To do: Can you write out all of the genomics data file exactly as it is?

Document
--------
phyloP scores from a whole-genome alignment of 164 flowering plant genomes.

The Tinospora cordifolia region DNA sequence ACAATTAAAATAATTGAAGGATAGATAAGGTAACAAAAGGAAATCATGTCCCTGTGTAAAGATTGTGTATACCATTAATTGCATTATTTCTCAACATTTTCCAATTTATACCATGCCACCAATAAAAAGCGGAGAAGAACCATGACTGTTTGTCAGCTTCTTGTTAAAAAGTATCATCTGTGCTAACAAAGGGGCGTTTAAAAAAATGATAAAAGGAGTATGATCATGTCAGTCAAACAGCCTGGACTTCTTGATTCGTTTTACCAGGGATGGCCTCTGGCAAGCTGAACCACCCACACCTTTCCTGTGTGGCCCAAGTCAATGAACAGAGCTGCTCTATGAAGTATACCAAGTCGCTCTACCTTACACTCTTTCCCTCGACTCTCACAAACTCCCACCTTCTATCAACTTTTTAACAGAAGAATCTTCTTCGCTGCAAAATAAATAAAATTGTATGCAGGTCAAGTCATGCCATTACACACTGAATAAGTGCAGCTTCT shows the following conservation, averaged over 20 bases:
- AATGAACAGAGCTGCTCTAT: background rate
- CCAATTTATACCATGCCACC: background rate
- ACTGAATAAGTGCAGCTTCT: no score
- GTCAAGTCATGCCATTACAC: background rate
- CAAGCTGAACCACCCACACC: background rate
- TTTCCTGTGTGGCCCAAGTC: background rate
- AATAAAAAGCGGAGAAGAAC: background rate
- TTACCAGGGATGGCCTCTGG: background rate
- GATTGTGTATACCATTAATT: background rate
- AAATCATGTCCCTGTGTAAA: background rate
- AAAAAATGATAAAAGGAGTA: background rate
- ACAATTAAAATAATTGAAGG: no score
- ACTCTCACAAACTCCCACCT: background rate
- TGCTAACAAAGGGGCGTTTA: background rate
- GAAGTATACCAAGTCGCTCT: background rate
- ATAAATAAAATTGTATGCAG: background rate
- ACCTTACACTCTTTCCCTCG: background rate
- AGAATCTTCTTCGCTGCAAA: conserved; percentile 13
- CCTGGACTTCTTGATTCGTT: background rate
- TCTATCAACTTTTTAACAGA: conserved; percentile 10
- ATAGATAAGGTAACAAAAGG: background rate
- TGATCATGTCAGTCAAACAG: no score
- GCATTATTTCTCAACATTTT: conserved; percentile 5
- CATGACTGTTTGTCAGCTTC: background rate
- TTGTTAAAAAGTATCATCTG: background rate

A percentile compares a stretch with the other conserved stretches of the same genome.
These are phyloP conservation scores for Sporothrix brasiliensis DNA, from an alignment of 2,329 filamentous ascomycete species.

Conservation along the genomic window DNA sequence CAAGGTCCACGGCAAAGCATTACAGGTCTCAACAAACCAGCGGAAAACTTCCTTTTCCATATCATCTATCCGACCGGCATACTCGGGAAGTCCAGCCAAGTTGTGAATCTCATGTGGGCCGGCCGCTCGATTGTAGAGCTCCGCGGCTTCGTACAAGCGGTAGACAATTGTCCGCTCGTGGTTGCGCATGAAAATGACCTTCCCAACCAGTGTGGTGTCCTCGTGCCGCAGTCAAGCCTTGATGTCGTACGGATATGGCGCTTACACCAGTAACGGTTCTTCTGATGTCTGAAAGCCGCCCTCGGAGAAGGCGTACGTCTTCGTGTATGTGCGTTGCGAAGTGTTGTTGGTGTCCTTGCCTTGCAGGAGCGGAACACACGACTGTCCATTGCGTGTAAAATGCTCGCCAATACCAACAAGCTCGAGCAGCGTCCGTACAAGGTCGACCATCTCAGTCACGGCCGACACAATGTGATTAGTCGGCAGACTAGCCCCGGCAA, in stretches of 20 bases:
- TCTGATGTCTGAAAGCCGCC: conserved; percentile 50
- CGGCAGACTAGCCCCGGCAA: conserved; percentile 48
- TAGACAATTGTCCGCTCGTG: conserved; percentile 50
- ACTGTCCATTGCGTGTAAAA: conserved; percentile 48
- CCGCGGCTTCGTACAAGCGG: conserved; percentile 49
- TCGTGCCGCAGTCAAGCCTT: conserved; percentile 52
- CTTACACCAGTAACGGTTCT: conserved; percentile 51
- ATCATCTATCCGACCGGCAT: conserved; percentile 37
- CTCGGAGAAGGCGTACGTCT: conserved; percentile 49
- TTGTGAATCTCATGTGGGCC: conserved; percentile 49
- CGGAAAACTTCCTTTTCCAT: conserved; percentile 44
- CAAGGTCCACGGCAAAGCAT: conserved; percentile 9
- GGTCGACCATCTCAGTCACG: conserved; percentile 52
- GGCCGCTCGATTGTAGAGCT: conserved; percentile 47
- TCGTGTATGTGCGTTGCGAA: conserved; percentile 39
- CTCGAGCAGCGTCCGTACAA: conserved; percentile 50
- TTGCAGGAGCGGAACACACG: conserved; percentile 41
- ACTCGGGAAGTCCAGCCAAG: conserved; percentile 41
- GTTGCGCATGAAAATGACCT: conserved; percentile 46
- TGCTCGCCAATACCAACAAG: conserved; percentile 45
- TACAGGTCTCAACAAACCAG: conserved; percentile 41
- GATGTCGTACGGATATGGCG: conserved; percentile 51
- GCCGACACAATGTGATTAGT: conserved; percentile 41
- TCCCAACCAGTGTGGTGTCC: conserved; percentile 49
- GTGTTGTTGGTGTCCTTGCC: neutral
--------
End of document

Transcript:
phyloP scores from a whole-genome alignment of 164 flowering plant genomes.

The Tinospora cordifolia region DNA sequence ACAATTAAAATAATTGAAGGATAGATAAGGTAACAAAAGGAAATCATGTCCCTGTGTAAAGATTGTGTATACCATTAATTGCATTATTTCTCAACATTTTCCAATTTATACCATGCCACCAATAAAAAGCGGAGAAGAACCATGACTGTTTGTCAGCTTCTTGTTAAAAAGTATCATCTGTGCTAACAAAGGGGCGTTTAAAAAAATGATAAAAGGAGTATGATCATGTCAGTCAAACAGCCTGGACTTCTTGATTCGTTTTACCAGGGATGGCCTCTGGCAAGCTGAACCACCCACACCTTTCCTGTGTGGCCCAAGTCAATGAACAGAGCTGCTCTATGAAGTATACCAAGTCGCTCTACCTTACACTCTTTCCCTCGACTCTCACAAACTCCCACCTTCTATCAACTTTTTAACAGAAGAATCTTCTTCGCTGCAAAATAAATAAAATTGTATGCAGGTCAAGTCATGCCATTACACACTGAATAAGTGCAGCTTCT shows the following conservation, averaged over 20 bases:
- AATGAACAGAGCTGCTCTAT: background rate
- CCAATTTATACCATGCCACC: background rate
- ACTGAATAAGTGCAGCTTCT: no score
- GTCAAGTCATGCCATTACAC: background rate
- CAAGCTGAACCACCCACACC: background rate
- TTTCCTGTGTGGCCCAAGTC: background rate
- AATAAAAAGCGGAGAAGAAC: background rate
- TTACCAGGGATGGCCTCTGG: background rate
- GATTGTGTATACCATTAATT: background rate
- AAATCATGTCCCTGTGTAAA: background rate
- AAAAAATGATAAAAGGAGTA: background rate
- ACAATTAAAATAATTGAAGG: no score
- ACTCTCACAAACTCCCACCT: background rate
- TGCTAACAAAGGGGCGTTTA: background rate
- GAAGTATACCAAGTCGCTCT: background rate
- ATAAATAAAATTGTATGCAG: background rate
- ACCTTACACTCTTTCCCTCG: background rate
- AGAATCTTCTTCGCTGCAAA: conserved; percentile 13
- CCTGGACTTCTTGATTCGTT: background rate
- TCTATCAACTTTTTAACAGA: conserved; percentile 10
- ATAGATAAGGTAACAAAAGG: background rate
- TGATCATGTCAGTCAAACAG: no score
- GCATTATTTCTCAACATTTT: conserved; percentile 5
- CATGACTGTTTGTCAGCTTC: background rate
- TTGTTAAAAAGTATCATCTG: background rate

A percentile compares a stretch with the other conserved stretches of the same genome.
These are phyloP conservation scores for Sporothrix brasiliensis DNA, from an alignment of 2,329 filamentous ascomycete species.

Conservation along the genomic window DNA sequence CAAGGTCCACGGCAAAGCATTACAGGTCTCAACAAACCAGCGGAAAACTTCCTTTTCCATATCATCTATCCGACCGGCATACTCGGGAAGTCCAGCCAAGTTGTGAATCTCATGTGGGCCGGCCGCTCGATTGTAGAGCTCCGCGGCTTCGTACAAGCGGTAGACAATTGTCCGCTCGTGGTTGCGCATGAAAATGACCTTCCCAACCAGTGTGGTGTCCTCGTGCCGCAGTCAAGCCTTGATGTCGTACGGATATGGCGCTTACACCAGTAACGGTTCTTCTGATGTCTGAAAGCCGCCCTCGGAGAAGGCGTACGTCTTCGTGTATGTGCGTTGCGAAGTGTTGTTGGTGTCCTTGCCTTGCAGGAGCGGAACACACGACTGTCCATTGCGTGTAAAATGCTCGCCAATACCAACAAGCTCGAGCAGCGTCCGTACAAGGTCGACCATCTCAGTCACGGCCGACACAATGTGATTAGTCGGCAGACTAGCCCCGGCAA, in stretches of 20 bases:
- TCTGATGTCTGAAAGCCGCC: conserved; percentile 50
- CGGCAGACTAGCCCCGGCAA: conserved; percentile 48
- TAGACAATTGTCCGCTCGTG: conserved; percentile 50
- ACTGTCCATTGCGTGTAAAA: conserved; percentile 48
- CCGCGGCTTCGTACAAGCGG: conserved; percentile 49
- TCGTGCCGCAGTCAAGCCTT: conserved; percentile 52
- CTTACACCAGTAACGGTTCT: conserved; percentile 51
- ATCATCTATCCGACCGGCAT: conserved; percentile 37
- CTCGGAGAAGGCGTACGTCT: conserved; percentile 49
- TTGTGAATCTCATGTGGGCC: conserved; percentile 49
- CGGAAAACTTCCTTTTCCAT: conserved; percentile 44
- CAAGGTCCACGGCAAAGCAT: conserved; percentile 9
- GGTCGACCATCTCAGTCACG: conserved; percentile 52
- GGCCGCTCGATTGTAGAGCT: conserved; percentile 47
- TCGTGTATGTGCGTTGCGAA: conserved; percentile 39
- CTCGAGCAGCGTCCGTACAA: conserved; percentile 50
- TTGCAGGAGCGGAACACACG: conserved; percentile 41
- ACTCGGGAAGTCCAGCCAAG: conserved; percentile 41
- GTTGCGCATGAAAATGACCT: conserved; percentile 46
- TGCTCGCCAATACCAACAAG: conserved; percentile 45
- TACAGGTCTCAACAAACCAG: conserved; percentile 41
- GATGTCGTACGGATATGGCG: conserved; percentile 51
- GCCGACACAATGTGATTAGT: conserved; percentile 41
- TCCCAACCAGTGTGGTGTCC: conserved; percentile 49
- GTGTTGTTGGTGTCCTTGCC: neutral